A Connecticut Yankee in King Arthur's Court




by Mark Twain


It was in Warwick Castle that I came across the curious stranger whom I am going to talk about.  He attracted me by three things: his candid simplicity, his marvelous familiarity with ancient armor, and the restfulness of his company—for he did all the talking. We fell together, as modest people will, in the tail of the herd that was being shown through, and he at once began to say things which interested me.  As he talked along, softly, pleasantly, flowingly, he seemed to drift away imperceptibly out of this world and time, and into some remote era and old forgotten country; and so he gradually wove such a spell about me that I seemed to move among the specters and shadows and dust and mold of a gray antiquity, holding speech with a relic of it!  Exactly as I would speak of my nearest personal friends or enemies, or my most familiar neighbors, he spoke of Sir Bedivere, Sir Bors de Ganis, Sir Launcelot of the Lake, Sir Galahad, and all the other great names of the Table Round—and how old, old, unspeakably old and faded and dry and musty and ancient he came to look as he went on!  Presently he turned to me and said, just as one might speak of the weather, or any other common matter—

“You know about transmigration of souls; do you know about transposition of epochs—and bodies?”

I said I had not heard of it.  He was so little interested—just as when people speak of the weather—that he did not notice whether I made him any answer or not. There was half a moment of silence, immediately interrupted by the droning voice of the salaried cicerone:

“Ancient hauberk, date of the sixth century, time of King Arthur and the Round Table; said to have belonged to the knight Sir Sagramor le Desirous; observe the round hole through the chain-mail in the left breast; can’t be accounted for; supposed to have been done with a bullet since invention of firearms—perhaps maliciously by Cromwell’s soldiers.”

My acquaintance smiled—not a modern smile, but one that must have gone out of general use many, many centuries ago—and muttered apparently to himself:

“Wit ye well, I saw it done .”  Then, after a pause, added: “I did it myself.”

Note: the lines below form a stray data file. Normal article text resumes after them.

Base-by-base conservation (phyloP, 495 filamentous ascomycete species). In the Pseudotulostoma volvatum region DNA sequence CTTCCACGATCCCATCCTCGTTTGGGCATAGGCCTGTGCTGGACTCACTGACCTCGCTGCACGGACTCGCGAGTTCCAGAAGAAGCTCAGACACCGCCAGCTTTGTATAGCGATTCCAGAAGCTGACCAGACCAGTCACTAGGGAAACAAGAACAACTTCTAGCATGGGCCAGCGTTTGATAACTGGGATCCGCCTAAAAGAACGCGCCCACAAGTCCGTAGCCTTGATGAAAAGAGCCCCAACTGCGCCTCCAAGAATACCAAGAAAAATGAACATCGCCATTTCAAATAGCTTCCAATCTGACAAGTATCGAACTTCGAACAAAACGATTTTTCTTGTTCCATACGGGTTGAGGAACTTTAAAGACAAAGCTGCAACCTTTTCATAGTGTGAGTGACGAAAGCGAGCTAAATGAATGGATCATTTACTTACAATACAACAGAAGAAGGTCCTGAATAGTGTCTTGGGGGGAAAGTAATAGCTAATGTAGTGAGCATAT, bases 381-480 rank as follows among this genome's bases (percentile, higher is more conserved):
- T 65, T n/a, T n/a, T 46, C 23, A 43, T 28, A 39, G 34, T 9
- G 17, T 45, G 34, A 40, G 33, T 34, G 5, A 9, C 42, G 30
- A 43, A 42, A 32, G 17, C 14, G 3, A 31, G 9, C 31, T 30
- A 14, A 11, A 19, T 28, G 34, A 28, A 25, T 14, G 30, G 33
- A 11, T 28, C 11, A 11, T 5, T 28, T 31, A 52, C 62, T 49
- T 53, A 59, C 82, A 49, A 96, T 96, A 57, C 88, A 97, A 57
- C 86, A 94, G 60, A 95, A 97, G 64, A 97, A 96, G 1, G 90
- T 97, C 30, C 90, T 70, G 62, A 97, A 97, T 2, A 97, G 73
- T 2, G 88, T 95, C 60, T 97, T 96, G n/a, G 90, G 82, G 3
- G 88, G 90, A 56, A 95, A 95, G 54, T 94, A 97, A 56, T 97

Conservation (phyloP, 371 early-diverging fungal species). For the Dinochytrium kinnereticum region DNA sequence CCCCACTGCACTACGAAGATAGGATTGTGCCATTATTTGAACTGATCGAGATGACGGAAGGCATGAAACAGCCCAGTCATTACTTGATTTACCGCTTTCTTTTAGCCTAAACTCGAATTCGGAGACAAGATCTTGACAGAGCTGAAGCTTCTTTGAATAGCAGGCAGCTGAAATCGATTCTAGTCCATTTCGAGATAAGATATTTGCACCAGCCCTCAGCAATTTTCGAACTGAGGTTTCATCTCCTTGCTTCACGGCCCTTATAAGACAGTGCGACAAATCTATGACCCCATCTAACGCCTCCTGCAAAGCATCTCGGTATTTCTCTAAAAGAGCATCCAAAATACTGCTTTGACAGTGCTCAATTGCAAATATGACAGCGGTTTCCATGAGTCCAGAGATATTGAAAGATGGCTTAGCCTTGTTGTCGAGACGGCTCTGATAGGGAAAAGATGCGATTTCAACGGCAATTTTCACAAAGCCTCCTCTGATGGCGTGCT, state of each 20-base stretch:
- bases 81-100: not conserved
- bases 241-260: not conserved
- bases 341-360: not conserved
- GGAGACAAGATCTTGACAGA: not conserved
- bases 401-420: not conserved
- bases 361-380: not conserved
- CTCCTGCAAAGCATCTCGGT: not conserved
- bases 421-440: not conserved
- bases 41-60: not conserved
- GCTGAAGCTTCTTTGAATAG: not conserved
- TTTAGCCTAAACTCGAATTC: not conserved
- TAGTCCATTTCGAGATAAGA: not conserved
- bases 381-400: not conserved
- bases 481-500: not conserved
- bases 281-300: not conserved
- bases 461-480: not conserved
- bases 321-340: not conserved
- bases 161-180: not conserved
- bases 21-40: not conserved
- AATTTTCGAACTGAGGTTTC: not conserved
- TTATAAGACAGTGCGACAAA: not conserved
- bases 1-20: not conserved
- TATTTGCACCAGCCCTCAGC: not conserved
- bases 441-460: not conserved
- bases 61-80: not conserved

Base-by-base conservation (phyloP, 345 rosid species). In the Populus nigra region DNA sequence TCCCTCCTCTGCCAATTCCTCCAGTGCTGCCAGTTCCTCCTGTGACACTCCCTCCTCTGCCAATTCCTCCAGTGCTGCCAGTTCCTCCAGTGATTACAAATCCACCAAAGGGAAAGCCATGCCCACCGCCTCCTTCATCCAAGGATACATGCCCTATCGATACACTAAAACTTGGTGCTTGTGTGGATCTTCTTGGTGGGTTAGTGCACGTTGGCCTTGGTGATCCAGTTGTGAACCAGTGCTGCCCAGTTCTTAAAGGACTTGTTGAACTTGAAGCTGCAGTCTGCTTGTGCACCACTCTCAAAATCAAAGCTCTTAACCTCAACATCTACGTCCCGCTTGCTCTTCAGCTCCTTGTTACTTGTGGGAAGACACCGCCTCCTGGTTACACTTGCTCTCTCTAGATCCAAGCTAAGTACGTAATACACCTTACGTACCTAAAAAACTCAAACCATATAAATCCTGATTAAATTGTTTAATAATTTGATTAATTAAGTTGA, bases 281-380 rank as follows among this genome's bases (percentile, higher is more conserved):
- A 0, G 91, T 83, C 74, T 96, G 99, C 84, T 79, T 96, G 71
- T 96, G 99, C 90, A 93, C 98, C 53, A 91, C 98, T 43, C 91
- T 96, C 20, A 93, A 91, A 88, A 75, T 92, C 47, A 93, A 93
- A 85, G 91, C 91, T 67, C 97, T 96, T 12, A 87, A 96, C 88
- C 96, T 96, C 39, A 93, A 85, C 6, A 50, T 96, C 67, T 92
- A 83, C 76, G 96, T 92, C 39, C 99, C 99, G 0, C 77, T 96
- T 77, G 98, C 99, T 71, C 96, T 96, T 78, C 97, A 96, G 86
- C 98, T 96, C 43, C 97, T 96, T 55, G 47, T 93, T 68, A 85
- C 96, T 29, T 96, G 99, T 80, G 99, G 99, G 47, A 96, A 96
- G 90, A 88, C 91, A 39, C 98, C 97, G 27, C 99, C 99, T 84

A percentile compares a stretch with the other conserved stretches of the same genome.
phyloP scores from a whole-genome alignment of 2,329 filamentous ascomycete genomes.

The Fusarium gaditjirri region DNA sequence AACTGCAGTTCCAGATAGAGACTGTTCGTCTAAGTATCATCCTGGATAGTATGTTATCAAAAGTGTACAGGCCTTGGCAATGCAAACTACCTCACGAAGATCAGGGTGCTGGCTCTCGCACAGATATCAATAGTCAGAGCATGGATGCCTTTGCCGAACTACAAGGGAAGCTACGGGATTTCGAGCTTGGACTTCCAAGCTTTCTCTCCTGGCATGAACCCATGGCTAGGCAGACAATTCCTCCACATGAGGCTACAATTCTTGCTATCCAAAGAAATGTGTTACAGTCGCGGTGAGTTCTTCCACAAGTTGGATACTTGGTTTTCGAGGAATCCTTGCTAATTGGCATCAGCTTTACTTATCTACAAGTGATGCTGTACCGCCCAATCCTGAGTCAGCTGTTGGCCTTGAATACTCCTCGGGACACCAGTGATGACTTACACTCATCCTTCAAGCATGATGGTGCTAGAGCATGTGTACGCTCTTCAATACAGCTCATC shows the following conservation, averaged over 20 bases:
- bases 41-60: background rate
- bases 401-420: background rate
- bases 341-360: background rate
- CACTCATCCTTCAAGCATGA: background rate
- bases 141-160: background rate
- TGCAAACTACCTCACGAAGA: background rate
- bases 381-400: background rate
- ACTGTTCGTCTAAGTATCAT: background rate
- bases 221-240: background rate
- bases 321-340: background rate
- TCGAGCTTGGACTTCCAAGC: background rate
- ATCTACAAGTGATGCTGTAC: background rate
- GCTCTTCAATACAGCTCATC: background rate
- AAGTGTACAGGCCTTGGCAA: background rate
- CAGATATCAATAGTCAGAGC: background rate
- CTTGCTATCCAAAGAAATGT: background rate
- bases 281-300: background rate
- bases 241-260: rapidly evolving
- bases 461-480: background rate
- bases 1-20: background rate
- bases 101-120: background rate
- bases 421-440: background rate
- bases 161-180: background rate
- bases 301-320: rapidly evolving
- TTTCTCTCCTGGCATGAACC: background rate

By the time I had recovered from the electric surprise of this remark, he was gone.

All that evening I sat by my fire at the Warwick Arms, steeped in a dream of the olden time, while the rain beat upon the windows, and the wind roared about the eaves and corners.  From time to time I dipped into old Sir Thomas Malory’s enchanting book, and fed at its rich feast of prodigies and adventures, breathed in the fragrance of its obsolete names, and dreamed again.  Midnight being come at length, I read another tale, for a nightcap—this which here follows, to wit:



Anon withal came there upon him two great giants,

well armed, all save the heads, with two horrible

clubs in their hands.  Sir Launcelot put his shield

afore him, and put the stroke away of the one

giant, and with his sword he clave his head asunder.

When his fellow saw that, he ran away as he were

wood [*demented], for fear of the horrible strokes,

and Sir Launcelot after him with all his might,

and smote him on the shoulder, and clave him to

the middle.  Then Sir Launcelot went into the hall,

and there came afore him three score ladies and

damsels, and all kneeled unto him, and thanked

God and him of their deliverance.  For, sir, said

they, the most part of us have been here this

seven year their prisoners, and we have worked all

manner of silk works for our meat, and we are all

great gentle-women born, and blessed be the time,

knight, that ever thou wert born; for thou hast

done the most worship that ever did knight in the

world, that will we bear record, and we all pray

you to tell us your name, that we may tell our

friends who delivered us out of prison.  Fair

damsels, he said, my name is Sir Launcelot du

Lake.  And so he departed from them and betaught

them unto God.  And then he mounted upon his


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